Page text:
By Anna Belle Peterson.
Tourists in San Francisco have plenty of options to get around the city – BART, Muni, rental cars. But more and more visitors are choosing to see the city in a different way: from the seat of a bicycle.
San Francisco’s mild climate, compact geography and new, protected bikeways make the city ideal for bicycling. Among locals, ridership has increased 58 percent in the past four years, according to the San Francisco Bicycling Coalition, and the numbers of bicycling tourists are increasing as well.
Ginsburg helped to initiate the new ParkWide service, a bike rental program that allows visitors to rent out a bike in one park and drop it off in another.
“The idea is to make renting bikes easier,” Ginsburg said. ” We’re basically creating a network of bike rental locations.”
The program, which launched Oct. 11, combines three different bike rental companies (Bike and Roll, Bay City Bike and Blazing Saddles) and is starting out in Justin Herman Plaza and two locations in Golden Gate Park. Locations in Marina Green and Union Square will open in the next few months.
The new program is similar to bike-share systems in cities around the world, including Paris, Montreal and most recently New York, which will launch city-wide next summer. Ginsburg says he hopes that one day San Francisco will be among these world-class cities with extensive bike-share programs.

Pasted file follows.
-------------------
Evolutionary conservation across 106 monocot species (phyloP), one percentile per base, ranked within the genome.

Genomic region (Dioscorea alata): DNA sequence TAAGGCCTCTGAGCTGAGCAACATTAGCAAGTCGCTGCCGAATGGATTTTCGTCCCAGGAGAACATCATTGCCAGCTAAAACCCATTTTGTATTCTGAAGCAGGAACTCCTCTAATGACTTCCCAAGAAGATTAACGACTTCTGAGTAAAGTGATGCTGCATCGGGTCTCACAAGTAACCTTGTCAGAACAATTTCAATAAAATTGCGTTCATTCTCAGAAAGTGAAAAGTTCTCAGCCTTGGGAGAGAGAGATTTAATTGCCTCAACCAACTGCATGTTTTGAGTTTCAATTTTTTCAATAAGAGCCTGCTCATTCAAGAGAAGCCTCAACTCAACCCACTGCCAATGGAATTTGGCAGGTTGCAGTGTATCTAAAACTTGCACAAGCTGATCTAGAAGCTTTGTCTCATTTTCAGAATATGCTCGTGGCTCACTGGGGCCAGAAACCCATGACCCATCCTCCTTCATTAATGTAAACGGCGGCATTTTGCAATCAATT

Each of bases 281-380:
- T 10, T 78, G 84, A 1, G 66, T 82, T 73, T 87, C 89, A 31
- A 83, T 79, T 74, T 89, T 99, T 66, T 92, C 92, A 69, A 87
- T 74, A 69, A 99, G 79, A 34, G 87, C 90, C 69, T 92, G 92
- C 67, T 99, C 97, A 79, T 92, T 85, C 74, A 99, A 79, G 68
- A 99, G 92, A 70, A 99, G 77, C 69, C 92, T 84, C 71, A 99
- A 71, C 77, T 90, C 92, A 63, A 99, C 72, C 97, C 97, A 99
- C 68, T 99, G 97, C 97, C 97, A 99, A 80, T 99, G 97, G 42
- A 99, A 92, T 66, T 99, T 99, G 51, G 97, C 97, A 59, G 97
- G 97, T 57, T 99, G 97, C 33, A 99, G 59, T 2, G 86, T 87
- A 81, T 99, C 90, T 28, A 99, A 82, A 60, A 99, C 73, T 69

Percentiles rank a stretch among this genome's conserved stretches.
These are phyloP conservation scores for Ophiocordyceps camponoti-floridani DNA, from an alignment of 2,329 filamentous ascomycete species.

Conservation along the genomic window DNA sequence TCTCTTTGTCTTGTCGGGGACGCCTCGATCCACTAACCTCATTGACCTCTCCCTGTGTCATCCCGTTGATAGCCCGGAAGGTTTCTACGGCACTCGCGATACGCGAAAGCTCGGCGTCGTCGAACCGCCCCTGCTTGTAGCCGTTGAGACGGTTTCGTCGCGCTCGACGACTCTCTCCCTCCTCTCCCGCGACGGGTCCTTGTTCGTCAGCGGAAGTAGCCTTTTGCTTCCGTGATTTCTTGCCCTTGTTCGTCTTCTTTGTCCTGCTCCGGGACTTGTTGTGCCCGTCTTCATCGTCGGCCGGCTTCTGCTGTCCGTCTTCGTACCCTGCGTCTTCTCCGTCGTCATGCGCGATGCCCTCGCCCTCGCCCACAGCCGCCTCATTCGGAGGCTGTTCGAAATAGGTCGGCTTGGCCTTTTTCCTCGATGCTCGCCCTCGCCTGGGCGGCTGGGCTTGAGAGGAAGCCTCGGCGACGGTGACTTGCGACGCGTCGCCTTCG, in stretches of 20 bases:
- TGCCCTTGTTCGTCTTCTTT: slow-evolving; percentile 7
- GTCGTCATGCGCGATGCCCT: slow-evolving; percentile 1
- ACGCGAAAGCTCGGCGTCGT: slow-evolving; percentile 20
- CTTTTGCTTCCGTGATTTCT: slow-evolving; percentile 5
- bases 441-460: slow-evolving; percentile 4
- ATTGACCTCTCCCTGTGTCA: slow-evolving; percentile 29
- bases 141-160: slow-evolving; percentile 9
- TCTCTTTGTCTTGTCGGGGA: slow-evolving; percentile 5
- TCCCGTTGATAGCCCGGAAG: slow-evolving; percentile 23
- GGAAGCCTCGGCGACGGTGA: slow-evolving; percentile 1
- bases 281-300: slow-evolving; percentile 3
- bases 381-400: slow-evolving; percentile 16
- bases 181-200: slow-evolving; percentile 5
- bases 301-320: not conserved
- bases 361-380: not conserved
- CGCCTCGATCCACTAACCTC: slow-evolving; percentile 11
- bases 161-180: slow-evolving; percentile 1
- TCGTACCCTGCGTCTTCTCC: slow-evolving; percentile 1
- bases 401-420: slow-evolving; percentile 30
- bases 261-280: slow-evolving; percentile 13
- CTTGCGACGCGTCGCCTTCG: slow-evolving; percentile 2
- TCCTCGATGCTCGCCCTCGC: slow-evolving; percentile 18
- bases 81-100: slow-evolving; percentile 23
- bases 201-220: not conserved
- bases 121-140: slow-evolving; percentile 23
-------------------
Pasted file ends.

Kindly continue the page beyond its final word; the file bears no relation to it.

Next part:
“By starting it in our parks, we think that it is a concept that can quickly gather momentum and grow,” Ginsburg said.
Laurie Armstrong of the San Francisco Travel Association says she sees that momentum and growth. Armstrong says that many of the city’s returning tourists are trading their rental car for a rental bike on their second and third visits to the city.
“San Francisco is famous for its beautiful scenery and views,” Armstrong said. “A bicycle gets you up close and personal.”
That chance to get an up-close look at the city is what makes tourism on bike different. Riding a bike through the city gives tourists the freedom to wander off the well-worn tourist path.
“Biking gets you inside the neighborhoods,” Armstrong said. “It gives you a feeling of what it’s like to live here.”
Though not yet Amsterdam, San Francisco is gaining a reputation as a world-class bicycling city. With the new, separated green bike lanes along Market Street and proposed routes to connect the entire city, the reputation is growing.
But biking around San Francisco isn’t just for tourists. Ginsburg hopes that locals will also use ParkWide and explore their city’s parks by bike.
“Biking is becoming an increasingly popular mode of transportation. It’s the perfect way to see San Francisco,” Ginsburg said.
Bike About Town is presented by the San Francisco Bicycle Coalition, a 12,000-member nonprofit dedicated to creating safer streets and more livable communities by promoting the bicycle for everyday transportation. For more biking resources, go to www.sfbike.org.